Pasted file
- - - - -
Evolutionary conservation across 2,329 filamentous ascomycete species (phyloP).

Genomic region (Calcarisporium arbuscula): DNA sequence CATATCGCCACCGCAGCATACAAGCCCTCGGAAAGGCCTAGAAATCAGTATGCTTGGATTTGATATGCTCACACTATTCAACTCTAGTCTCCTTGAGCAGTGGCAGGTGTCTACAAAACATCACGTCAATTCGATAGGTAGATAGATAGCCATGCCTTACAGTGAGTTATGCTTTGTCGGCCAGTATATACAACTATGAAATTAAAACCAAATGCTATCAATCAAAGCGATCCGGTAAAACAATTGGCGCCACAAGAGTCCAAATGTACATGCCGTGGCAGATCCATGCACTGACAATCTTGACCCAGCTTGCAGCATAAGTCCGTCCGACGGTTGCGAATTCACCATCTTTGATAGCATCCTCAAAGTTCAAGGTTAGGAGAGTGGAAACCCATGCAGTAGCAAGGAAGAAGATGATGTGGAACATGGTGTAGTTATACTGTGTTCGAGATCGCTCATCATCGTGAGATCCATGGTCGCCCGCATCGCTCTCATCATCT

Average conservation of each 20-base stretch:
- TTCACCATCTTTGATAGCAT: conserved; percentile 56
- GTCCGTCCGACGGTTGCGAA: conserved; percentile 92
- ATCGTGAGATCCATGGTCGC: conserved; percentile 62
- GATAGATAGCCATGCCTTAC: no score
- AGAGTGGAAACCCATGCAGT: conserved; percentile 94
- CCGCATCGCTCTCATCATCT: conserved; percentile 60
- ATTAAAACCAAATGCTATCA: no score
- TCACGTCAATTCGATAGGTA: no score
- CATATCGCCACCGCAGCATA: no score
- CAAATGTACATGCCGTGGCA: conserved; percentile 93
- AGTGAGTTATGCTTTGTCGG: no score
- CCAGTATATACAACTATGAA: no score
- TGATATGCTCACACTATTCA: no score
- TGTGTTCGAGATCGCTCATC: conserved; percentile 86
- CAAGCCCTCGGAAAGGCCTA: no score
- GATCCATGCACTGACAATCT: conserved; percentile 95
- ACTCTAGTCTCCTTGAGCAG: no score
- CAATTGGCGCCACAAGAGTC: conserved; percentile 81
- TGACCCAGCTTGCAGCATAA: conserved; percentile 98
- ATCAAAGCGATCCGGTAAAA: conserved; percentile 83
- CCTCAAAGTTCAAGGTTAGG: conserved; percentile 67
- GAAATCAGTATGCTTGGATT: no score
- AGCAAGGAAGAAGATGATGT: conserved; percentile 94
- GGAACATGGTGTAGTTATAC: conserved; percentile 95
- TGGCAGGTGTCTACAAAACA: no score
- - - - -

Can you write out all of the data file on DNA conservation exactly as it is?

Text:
Evolutionary conservation across 2,329 filamentous ascomycete species (phyloP).

Genomic region (Calcarisporium arbuscula): DNA sequence CATATCGCCACCGCAGCATACAAGCCCTCGGAAAGGCCTAGAAATCAGTATGCTTGGATTTGATATGCTCACACTATTCAACTCTAGTCTCCTTGAGCAGTGGCAGGTGTCTACAAAACATCACGTCAATTCGATAGGTAGATAGATAGCCATGCCTTACAGTGAGTTATGCTTTGTCGGCCAGTATATACAACTATGAAATTAAAACCAAATGCTATCAATCAAAGCGATCCGGTAAAACAATTGGCGCCACAAGAGTCCAAATGTACATGCCGTGGCAGATCCATGCACTGACAATCTTGACCCAGCTTGCAGCATAAGTCCGTCCGACGGTTGCGAATTCACCATCTTTGATAGCATCCTCAAAGTTCAAGGTTAGGAGAGTGGAAACCCATGCAGTAGCAAGGAAGAAGATGATGTGGAACATGGTGTAGTTATACTGTGTTCGAGATCGCTCATCATCGTGAGATCCATGGTCGCCCGCATCGCTCTCATCATCT

Average conservation of each 20-base stretch:
- TTCACCATCTTTGATAGCAT: conserved; percentile 56
- GTCCGTCCGACGGTTGCGAA: conserved; percentile 92
- ATCGTGAGATCCATGGTCGC: conserved; percentile 62
- GATAGATAGCCATGCCTTAC: no score
- AGAGTGGAAACCCATGCAGT: conserved; percentile 94
- CCGCATCGCTCTCATCATCT: conserved; percentile 60
- ATTAAAACCAAATGCTATCA: no score
- TCACGTCAATTCGATAGGTA: no score
- CATATCGCCACCGCAGCATA: no score
- CAAATGTACATGCCGTGGCA: conserved; percentile 93
- AGTGAGTTATGCTTTGTCGG: no score
- CCAGTATATACAACTATGAA: no score
- TGATATGCTCACACTATTCA: no score
- TGTGTTCGAGATCGCTCATC: conserved; percentile 86
- CAAGCCCTCGGAAAGGCCTA: no score
- GATCCATGCACTGACAATCT: conserved; percentile 95
- ACTCTAGTCTCCTTGAGCAG: no score
- CAATTGGCGCCACAAGAGTC: conserved; percentile 81
- TGACCCAGCTTGCAGCATAA: conserved; percentile 98
- ATCAAAGCGATCCGGTAAAA: conserved; percentile 83
- CCTCAAAGTTCAAGGTTAGG: conserved; percentile 67
- GAAATCAGTATGCTTGGATT: no score
- AGCAAGGAAGAAGATGATGT: conserved; percentile 94
- GGAACATGGTGTAGTTATAC: conserved; percentile 95
- TGGCAGGTGTCTACAAAACA: no score